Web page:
The Ponce de Leon Hotel

Wed, May 06, 2020 at 9:12AM

By James "Zach" Zacharias, Senior Curator of Education and History

In 1883, the small town of St. Augustine had no idea that its future was going to be radically changed when a particular famous tourist arrived on his honeymoon with his second wife. Henry Flagler fell in love with the sleepy fishing village and saw in it great potential to be a tourist mecca. He believed that he could make St. Augustine the “Newport of the South,” a place for wealthy New England and New York elites to warm themselves in Florida’s subtropical air during harsh, cold winters.

Henry Flagler purchased five acres of salt marshland near the center of town.  He hired two young architects, John Carrere and Thomas Hastings, from New York City to create a grand resort on an epic scale. They designed a Spanish Renaissance-style hotel to cater to the wealthy and well-heeled. The guest list was a virtual who’s who of American society, that included such luminaries as J. P Morgan, Andrew Carnegie, Joseph Pulitzer, Babe Zaharias, and Presidents Warren G. Harding, Grover Cleveland, and Teddy Roosevelt. This hotel, the Ponce de Leon, became one of the most famous hotels of the Gilded Age. 

Postcard from the Ponce de Leon Hotel in St. Augustine, Florida, circa 1909

Flagler brought construction material for the hotel in on trains which ran on his new railroad, the Florida East Coast Railroad. The Ponce de Leon was one of the first poured concrete buildings in the world. Thomas Edison personally supervised the installation of electricity from the ground up. His Electric Light Company provided four coal-powered generators to provide electrical power for the hotel’s four thousand light bulbs. Louis Comfort Tiffany provided stained glass windows and acted as an interior design consultant.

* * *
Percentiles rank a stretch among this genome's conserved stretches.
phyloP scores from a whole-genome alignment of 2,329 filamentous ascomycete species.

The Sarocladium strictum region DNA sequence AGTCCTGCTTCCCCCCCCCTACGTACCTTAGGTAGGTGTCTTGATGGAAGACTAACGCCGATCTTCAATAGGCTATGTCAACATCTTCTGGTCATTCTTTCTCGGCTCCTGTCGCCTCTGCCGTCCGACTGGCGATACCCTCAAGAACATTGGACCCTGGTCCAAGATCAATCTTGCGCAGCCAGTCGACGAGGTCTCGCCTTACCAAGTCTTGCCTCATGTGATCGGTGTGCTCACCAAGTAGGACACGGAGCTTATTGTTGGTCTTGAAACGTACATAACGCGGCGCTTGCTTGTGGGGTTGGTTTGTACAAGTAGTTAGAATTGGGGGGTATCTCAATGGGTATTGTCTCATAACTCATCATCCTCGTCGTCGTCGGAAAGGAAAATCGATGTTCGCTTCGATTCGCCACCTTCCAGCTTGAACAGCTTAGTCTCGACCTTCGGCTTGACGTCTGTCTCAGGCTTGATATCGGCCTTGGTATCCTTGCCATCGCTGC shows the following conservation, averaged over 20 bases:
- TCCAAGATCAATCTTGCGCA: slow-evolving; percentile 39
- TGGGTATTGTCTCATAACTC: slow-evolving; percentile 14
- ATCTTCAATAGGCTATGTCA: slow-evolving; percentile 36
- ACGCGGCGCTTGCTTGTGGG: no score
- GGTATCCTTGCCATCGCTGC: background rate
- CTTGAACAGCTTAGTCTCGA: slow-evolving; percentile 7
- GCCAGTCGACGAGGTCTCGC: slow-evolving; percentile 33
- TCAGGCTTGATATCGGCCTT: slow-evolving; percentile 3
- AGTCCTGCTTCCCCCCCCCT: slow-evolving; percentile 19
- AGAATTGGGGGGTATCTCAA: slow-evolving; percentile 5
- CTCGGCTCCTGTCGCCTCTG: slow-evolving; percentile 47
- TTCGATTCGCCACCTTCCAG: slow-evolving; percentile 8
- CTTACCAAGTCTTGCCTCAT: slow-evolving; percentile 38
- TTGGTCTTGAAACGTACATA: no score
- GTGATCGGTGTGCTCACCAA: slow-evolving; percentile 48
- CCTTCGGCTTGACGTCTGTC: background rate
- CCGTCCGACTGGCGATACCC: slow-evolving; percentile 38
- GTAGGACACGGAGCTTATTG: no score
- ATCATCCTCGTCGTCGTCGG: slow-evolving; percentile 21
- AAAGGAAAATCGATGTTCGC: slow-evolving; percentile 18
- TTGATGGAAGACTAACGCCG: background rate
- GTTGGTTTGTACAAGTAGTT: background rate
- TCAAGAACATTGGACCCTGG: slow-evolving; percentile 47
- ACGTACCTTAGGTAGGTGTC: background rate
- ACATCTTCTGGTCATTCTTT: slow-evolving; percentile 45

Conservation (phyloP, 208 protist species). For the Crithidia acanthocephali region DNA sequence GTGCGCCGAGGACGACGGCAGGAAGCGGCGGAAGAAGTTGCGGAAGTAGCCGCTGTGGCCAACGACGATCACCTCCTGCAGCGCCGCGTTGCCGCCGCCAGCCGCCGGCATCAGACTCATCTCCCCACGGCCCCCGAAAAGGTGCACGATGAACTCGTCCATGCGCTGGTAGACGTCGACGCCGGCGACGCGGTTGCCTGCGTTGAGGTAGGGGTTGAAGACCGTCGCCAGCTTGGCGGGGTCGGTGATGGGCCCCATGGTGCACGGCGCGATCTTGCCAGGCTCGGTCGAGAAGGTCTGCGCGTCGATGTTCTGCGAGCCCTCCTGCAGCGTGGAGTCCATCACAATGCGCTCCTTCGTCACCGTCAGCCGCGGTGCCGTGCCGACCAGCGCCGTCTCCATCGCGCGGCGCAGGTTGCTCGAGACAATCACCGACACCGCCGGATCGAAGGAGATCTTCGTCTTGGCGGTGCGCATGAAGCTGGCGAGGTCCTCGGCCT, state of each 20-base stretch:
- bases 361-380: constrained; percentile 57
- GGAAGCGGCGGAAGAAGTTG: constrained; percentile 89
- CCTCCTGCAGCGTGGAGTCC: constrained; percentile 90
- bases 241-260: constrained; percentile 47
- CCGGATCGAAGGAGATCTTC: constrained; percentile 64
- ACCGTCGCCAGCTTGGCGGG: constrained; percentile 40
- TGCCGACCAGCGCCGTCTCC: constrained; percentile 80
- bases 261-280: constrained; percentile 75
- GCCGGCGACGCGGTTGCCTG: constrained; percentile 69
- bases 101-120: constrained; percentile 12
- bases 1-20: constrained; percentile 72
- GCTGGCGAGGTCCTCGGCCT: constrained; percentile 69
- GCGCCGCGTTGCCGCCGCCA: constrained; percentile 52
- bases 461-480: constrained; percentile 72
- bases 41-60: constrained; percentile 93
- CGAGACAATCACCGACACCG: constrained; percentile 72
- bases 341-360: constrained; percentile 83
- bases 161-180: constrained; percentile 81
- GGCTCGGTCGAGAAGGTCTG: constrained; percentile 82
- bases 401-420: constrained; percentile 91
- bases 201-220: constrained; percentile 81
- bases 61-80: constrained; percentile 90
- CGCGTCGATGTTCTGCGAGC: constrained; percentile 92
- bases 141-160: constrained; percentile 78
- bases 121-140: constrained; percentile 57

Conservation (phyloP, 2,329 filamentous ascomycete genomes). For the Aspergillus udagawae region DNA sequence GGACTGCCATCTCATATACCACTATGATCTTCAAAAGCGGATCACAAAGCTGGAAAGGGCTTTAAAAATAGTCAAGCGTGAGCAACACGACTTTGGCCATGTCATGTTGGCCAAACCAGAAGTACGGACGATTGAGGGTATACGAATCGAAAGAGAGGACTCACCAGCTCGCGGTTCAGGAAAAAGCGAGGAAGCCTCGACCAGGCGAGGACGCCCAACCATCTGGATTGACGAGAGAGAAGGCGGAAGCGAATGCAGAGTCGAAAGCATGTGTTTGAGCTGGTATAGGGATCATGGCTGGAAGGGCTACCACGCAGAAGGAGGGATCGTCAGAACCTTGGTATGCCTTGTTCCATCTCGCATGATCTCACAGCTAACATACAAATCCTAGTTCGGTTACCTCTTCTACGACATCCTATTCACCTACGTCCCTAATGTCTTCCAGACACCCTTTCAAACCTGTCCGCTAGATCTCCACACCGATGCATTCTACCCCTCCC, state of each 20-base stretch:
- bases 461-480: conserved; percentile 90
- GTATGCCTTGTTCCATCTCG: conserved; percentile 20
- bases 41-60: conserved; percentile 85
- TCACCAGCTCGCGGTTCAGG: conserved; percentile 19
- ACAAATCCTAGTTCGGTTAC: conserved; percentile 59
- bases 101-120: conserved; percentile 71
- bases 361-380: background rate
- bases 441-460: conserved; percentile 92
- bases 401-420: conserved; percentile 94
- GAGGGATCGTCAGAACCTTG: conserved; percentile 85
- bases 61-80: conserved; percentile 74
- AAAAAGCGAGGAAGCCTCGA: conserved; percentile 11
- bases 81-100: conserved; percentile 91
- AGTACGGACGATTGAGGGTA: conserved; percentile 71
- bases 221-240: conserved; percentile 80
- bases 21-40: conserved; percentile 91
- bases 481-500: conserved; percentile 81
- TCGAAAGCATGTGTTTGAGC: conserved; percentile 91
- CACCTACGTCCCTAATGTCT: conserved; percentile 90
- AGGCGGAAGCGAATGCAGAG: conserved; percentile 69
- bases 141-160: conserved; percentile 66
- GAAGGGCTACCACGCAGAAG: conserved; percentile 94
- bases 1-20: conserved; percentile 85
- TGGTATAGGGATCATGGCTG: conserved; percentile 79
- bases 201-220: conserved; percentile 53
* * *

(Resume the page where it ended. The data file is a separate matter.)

The hotel opened for business on January 10, 1886.  A small cannon was fired at 3 pm followed by the orchestra playing the Star-Spangled Banner.  The hotel had luxuries and adventures unheard of at the time. Guests could enjoy tennis, gardens, billiards, outings, feasts, and other diversions. It even had a bicycle school so that guests, both men, and women, could learn how to ride the new invention sweeping the country. Another important part of the social life at the hotel was the artist studios. Henry Flagler handpicked artists to reside at the hotel and gave them individual studios. Artists like Felix de Crano, Martin Johnson Heade, Frank Henry Shapleigh, and Arthur Vidal Diehl were just some of the famous artists working out of the hotel. On Friday nights, the hotel held artist receptions so that the guests could wander from studio to studio. The artists typically created small oils and watercolors so that they could be purchased and easily transported home by the hotel patrons.

Ponce de Leon Hotel, circa 1896, Louis Prosper Senat

On display in the Cici and Hyatt Brown Museum of Art witin the permanent gallery is a wonderful watercolor landscape of the Ponce de Leon Hotel, c. 1896, painted by Louis Prosper Senat (1853-1925). It is one of the earliest known watercolor paintings of the hotel. Senat was born into a wealthy family in Germantown, Pennsylvania. He studied in Paris and traveled and painted all over Europe. He typically worked in oil and watercolor and was a skilled master of both.  He specialized in topographical landscapes and seascapes. Senat exhibited his work all over the United States and across the world.

In Senat’s elegant watercolor of the Ponce de Leon Hotel, he accurately depicts the hotel in its prime. This brightly lit street scene shows the massive architectural masterpiece as if standing from across the street. The hotel building takes up the entire work and the vibrant colors show the roof contrasting with the pale walls. The iconic tower, actually a water tower, soars above the roof. Green tropical palms run the length of the building and indiscriminate people walk down the streets. Today, the hotel houses Flagler College, a private liberal arts institution enrolling roughly 2,500 students.  To this day, students dine in the cafeteria under Tiffany’s masterful stained-glass windows. 


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